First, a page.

African military genius, crosses the Alps with elephants and 26,000 men in an
expedition to capture Rome.
and Clark reach the mouth of the Columbia
River. Accompanying them on their expedition is a slave named York, who, while
technically Clark’s valet, distinguished
himself as a scout, interpreter, and emissary to the Native Americans
encountered on the expedition.
date, Sarah Jane Early was born.
She was a Black teacher, abolitionist, and feminist.
From Chillicothe, Ohio Sarah Jane Woodson Early was the
daughter of Thomas and Jermimma Woodson. Much of her feminist and Black
community involvement took place through the African Methodist Church (AME) and
a number of black educational institutions. In 1856, she earned an L. B. degree
from Oberlin College, becoming one of the first Black
women to receive a college degree. From 1859 to 1860, while working at Wilberforce University, Early became the first black
woman college faculty member.
She taught in a number of Ohio’s Black
community schools and from 1860 to 1861, was a principal of the schools in Xenia, Ohio.
In 1868, Early went to teach at a school for Black girls in Hillsborough, North Carolina
run by the Freedmen’s Bureau. That same year she married Rev. Jordan W. Early,
a pioneer in the AME
Church movement. She
assisted in his ministry while teach throughout the South and in 1894, she
chronicled her husbands work in the book, The Life and Labors of Re. J. W.
Preaching and practicing her belief in the role of Black women in racial
uplift, Early was appointed Superintendent of the Colored Division of the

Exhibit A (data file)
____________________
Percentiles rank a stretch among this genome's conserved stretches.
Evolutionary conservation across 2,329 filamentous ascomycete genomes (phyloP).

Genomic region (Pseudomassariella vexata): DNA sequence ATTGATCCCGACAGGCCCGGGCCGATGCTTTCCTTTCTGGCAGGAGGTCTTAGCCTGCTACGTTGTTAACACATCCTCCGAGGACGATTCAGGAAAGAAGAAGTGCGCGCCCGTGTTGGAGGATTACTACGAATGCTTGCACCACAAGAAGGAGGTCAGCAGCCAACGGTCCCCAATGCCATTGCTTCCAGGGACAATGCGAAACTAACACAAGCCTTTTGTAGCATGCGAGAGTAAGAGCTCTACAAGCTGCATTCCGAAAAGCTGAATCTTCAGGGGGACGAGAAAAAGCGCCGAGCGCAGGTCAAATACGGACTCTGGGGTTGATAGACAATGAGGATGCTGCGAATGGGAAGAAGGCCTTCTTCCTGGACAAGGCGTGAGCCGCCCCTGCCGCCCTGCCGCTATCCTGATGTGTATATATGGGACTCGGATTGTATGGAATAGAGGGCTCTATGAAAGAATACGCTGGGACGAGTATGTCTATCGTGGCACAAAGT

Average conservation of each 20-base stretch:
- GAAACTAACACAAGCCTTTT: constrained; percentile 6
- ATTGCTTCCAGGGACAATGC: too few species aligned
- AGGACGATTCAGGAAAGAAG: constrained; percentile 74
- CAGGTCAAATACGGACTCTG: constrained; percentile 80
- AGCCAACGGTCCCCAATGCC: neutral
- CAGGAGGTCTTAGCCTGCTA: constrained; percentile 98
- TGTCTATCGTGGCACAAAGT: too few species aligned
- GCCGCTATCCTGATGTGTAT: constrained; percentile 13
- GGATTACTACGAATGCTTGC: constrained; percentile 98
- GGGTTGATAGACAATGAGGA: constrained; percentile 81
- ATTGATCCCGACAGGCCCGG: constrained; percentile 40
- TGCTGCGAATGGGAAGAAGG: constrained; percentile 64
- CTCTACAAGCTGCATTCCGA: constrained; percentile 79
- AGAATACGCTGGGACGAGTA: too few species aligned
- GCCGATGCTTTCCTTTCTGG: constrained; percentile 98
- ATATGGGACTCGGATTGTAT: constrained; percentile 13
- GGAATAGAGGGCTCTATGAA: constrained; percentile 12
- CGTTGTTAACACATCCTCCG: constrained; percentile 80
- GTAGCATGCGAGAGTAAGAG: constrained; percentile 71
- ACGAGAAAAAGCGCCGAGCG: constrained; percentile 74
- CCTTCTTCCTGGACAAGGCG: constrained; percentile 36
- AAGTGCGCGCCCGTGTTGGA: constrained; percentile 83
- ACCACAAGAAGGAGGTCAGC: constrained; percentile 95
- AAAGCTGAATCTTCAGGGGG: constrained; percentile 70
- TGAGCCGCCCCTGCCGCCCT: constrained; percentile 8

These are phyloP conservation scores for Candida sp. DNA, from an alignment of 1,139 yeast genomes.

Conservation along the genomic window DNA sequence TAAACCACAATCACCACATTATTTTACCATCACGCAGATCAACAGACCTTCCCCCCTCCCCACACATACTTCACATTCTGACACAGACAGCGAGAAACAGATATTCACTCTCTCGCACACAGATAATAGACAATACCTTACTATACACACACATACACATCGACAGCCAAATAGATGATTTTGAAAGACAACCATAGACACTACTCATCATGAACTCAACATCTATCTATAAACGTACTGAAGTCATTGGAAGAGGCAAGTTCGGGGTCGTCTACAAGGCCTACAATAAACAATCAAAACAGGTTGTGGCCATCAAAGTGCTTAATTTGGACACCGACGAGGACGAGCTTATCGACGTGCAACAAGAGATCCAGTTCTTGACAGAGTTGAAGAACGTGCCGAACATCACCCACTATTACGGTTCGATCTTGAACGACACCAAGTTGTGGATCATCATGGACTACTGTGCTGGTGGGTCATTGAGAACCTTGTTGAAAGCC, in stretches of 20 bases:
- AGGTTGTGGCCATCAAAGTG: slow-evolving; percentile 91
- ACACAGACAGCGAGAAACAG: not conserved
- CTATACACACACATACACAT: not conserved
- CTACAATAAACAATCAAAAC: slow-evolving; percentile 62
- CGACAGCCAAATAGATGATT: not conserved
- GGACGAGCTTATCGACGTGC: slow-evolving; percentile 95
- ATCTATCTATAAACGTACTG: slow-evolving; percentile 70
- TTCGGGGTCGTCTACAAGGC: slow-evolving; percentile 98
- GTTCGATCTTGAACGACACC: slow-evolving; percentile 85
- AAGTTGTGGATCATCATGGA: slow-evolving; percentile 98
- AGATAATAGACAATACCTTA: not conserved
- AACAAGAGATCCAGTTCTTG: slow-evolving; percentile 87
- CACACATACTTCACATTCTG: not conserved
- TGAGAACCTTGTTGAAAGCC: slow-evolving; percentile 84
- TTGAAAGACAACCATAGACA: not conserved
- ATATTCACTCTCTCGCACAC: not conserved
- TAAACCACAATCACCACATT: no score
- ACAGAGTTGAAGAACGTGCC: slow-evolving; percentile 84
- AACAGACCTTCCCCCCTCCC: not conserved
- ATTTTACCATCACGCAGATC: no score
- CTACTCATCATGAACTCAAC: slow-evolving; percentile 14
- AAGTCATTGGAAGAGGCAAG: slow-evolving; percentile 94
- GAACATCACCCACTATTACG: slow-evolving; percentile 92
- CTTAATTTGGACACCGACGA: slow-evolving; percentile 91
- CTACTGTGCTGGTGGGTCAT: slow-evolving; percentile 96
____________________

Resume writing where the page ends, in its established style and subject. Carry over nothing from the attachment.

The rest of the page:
Women’s Christian Temperance Union (WCTU) in 1888. Sarah Early died in August
date, the Pilgrim Baptist Church in St. Paul, Minnesota
was formally organized with its first service.
Rev. Robert Hickman and others were primarily responsible for this spiritual
endeavor. That day a baptismal service on the shores of the Mississippi
River was held climaxing three long years of hard effort. From the
onset, it was not an easy task for the Founders of Pilgrim. Their story began
in 1863, with a group of brave Black men, women and children from Missouri. These Black
migrants traveled North in search of work and a new way of life. Accounts on
how this group came to Minnesota
are mixed but not contradictory.
One states that a group of Negroes escaped from Boone County, Missouri,
received protection by Union forces and aid by the Underground Railroad. They
were smuggled aboard the steamer “War Eagle” and taken north. These Blacks
referred to themselves as “Pilgrims;” Hickman was among them. His prayer group
held services in their homes in downtown St.